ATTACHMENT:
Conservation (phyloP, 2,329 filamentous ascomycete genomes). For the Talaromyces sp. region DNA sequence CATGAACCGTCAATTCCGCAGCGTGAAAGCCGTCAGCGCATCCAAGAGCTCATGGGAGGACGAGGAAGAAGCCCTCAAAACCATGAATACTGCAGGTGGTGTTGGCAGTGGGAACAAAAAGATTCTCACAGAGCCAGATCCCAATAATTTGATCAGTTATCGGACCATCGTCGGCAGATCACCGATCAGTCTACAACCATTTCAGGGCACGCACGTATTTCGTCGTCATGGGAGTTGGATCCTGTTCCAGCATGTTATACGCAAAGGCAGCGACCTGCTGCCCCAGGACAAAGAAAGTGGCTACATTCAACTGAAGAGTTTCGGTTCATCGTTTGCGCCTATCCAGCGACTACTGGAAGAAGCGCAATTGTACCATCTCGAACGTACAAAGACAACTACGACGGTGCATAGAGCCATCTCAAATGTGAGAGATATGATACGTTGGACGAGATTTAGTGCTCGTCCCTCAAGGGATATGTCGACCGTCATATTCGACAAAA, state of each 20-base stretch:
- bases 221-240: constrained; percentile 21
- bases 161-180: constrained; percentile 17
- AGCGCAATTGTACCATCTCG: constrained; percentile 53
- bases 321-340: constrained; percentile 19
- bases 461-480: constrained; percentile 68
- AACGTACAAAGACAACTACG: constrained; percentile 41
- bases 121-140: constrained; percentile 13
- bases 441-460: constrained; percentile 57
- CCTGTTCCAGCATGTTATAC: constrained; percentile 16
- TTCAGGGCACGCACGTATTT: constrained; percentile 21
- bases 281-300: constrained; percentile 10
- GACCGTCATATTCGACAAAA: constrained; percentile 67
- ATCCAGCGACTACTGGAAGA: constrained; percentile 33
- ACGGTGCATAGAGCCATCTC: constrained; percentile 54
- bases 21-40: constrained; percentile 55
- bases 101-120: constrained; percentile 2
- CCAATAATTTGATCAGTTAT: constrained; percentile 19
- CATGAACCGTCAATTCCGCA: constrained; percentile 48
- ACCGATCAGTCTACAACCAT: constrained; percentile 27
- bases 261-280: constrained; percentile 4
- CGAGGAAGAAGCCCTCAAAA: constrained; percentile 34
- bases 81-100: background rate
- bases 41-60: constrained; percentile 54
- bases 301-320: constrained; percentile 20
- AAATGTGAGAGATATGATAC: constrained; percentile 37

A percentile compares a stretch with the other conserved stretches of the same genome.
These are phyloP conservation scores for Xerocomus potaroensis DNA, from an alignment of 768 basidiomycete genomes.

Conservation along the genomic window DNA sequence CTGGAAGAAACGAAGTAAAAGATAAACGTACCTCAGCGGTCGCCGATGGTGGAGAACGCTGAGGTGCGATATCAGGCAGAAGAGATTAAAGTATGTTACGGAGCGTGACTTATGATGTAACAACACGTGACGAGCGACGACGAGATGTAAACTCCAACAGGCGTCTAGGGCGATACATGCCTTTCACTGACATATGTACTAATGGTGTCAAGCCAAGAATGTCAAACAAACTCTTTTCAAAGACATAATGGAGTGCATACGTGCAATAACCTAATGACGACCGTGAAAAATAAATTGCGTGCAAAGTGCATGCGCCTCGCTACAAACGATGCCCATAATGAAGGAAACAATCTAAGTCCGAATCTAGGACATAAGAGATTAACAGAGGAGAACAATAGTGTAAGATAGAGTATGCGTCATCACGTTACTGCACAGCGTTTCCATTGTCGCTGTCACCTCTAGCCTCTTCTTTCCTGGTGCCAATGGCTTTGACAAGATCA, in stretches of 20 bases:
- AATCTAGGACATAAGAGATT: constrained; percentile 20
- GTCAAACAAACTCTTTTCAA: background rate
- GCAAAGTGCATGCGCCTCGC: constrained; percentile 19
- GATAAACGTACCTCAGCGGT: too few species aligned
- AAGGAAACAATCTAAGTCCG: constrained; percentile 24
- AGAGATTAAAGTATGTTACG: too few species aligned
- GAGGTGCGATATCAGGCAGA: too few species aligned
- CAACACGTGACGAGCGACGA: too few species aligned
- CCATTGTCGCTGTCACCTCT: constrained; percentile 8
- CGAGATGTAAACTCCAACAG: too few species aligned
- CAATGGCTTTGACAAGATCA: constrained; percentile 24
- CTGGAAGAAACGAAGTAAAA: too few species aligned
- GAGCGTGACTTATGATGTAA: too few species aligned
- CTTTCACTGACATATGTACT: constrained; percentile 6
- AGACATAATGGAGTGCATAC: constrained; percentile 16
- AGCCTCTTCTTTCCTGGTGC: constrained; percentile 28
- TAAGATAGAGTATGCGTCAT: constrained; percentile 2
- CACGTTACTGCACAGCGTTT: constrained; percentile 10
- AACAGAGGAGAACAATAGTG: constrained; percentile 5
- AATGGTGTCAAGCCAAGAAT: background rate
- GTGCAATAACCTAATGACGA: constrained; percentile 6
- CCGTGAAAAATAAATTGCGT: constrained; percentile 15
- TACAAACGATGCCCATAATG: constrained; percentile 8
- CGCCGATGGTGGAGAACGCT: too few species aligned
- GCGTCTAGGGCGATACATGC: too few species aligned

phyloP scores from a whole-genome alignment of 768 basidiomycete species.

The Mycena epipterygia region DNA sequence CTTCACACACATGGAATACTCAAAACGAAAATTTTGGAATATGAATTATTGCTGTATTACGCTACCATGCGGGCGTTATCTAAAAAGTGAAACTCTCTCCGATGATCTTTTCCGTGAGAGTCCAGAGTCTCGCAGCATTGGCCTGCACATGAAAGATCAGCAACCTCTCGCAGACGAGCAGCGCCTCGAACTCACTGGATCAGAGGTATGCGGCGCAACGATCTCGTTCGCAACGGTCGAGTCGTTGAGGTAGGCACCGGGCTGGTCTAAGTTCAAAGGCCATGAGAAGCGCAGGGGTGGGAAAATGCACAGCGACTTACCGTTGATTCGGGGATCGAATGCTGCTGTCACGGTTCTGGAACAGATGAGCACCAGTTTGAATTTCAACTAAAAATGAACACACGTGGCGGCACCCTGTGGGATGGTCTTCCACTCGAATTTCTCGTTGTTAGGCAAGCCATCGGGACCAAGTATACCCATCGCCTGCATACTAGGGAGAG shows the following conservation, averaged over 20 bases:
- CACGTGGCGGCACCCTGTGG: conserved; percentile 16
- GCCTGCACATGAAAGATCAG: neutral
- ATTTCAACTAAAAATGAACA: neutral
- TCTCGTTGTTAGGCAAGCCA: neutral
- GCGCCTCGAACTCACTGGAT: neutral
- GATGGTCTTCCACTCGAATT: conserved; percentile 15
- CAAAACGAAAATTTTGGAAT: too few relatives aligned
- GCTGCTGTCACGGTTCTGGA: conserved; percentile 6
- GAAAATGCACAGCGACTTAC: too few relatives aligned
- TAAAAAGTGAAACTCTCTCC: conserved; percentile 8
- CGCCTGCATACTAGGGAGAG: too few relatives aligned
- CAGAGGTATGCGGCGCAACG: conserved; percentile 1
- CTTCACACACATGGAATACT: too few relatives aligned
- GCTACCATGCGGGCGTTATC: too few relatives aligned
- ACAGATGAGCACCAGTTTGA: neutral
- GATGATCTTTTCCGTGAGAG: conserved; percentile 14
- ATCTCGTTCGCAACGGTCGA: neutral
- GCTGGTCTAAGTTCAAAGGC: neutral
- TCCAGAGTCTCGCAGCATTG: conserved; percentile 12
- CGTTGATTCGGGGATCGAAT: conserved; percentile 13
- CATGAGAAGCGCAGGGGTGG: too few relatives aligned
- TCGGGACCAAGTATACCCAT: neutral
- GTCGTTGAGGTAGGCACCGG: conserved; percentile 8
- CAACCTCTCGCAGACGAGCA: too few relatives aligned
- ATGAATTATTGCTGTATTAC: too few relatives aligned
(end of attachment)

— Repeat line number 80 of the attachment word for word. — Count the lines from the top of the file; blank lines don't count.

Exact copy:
- CAACCTCTCGCAGACGAGCA: too few relatives aligned